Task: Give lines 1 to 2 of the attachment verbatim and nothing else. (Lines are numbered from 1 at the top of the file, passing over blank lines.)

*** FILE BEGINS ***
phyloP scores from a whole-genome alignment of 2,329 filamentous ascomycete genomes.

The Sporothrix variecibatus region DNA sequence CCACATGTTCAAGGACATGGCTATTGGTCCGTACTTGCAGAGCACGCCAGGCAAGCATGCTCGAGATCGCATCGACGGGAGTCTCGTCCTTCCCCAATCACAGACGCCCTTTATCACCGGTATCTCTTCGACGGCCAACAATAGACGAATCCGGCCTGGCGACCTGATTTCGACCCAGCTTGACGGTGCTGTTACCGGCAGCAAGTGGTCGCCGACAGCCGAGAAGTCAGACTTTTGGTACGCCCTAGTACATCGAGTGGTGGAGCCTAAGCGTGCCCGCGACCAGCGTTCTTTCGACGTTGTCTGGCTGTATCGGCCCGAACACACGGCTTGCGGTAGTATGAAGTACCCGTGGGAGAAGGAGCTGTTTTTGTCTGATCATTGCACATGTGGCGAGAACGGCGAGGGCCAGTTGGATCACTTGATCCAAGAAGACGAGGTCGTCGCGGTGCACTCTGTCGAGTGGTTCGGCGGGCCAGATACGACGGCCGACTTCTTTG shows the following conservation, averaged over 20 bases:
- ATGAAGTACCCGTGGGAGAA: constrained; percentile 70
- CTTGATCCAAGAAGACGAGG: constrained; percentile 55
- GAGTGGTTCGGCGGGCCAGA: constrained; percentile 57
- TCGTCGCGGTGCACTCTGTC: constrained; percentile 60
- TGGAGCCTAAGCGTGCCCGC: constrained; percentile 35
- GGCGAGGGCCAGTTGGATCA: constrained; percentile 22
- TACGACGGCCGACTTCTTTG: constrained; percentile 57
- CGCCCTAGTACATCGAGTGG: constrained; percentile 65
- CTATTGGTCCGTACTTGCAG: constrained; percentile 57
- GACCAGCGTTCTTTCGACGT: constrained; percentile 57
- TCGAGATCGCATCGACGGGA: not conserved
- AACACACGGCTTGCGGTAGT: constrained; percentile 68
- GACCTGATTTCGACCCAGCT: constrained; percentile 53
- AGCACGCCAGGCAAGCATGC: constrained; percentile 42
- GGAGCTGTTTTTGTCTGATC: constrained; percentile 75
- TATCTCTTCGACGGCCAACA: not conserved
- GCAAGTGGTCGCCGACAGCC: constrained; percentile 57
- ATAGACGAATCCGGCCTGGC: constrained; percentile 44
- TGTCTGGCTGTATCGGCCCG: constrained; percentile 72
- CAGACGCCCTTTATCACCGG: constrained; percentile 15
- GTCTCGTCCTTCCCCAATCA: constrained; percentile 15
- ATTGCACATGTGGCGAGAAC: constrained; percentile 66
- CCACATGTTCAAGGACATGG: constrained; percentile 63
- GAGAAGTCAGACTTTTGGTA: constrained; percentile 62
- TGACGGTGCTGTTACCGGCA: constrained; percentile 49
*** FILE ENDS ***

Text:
phyloP scores from a whole-genome alignment of 2,329 filamentous ascomycete genomes.

The Sporothrix variecibatus region DNA sequence CCACATGTTCAAGGACATGGCTATTGGTCCGTACTTGCAGAGCACGCCAGGCAAGCATGCTCGAGATCGCATCGACGGGAGTCTCGTCCTTCCCCAATCACAGACGCCCTTTATCACCGGTATCTCTTCGACGGCCAACAATAGACGAATCCGGCCTGGCGACCTGATTTCGACCCAGCTTGACGGTGCTGTTACCGGCAGCAAGTGGTCGCCGACAGCCGAGAAGTCAGACTTTTGGTACGCCCTAGTACATCGAGTGGTGGAGCCTAAGCGTGCCCGCGACCAGCGTTCTTTCGACGTTGTCTGGCTGTATCGGCCCGAACACACGGCTTGCGGTAGTATGAAGTACCCGTGGGAGAAGGAGCTGTTTTTGTCTGATCATTGCACATGTGGCGAGAACGGCGAGGGCCAGTTGGATCACTTGATCCAAGAAGACGAGGTCGTCGCGGTGCACTCTGTCGAGTGGTTCGGCGGGCCAGATACGACGGCCGACTTCTTTG shows the following conservation, averaged over 20 bases: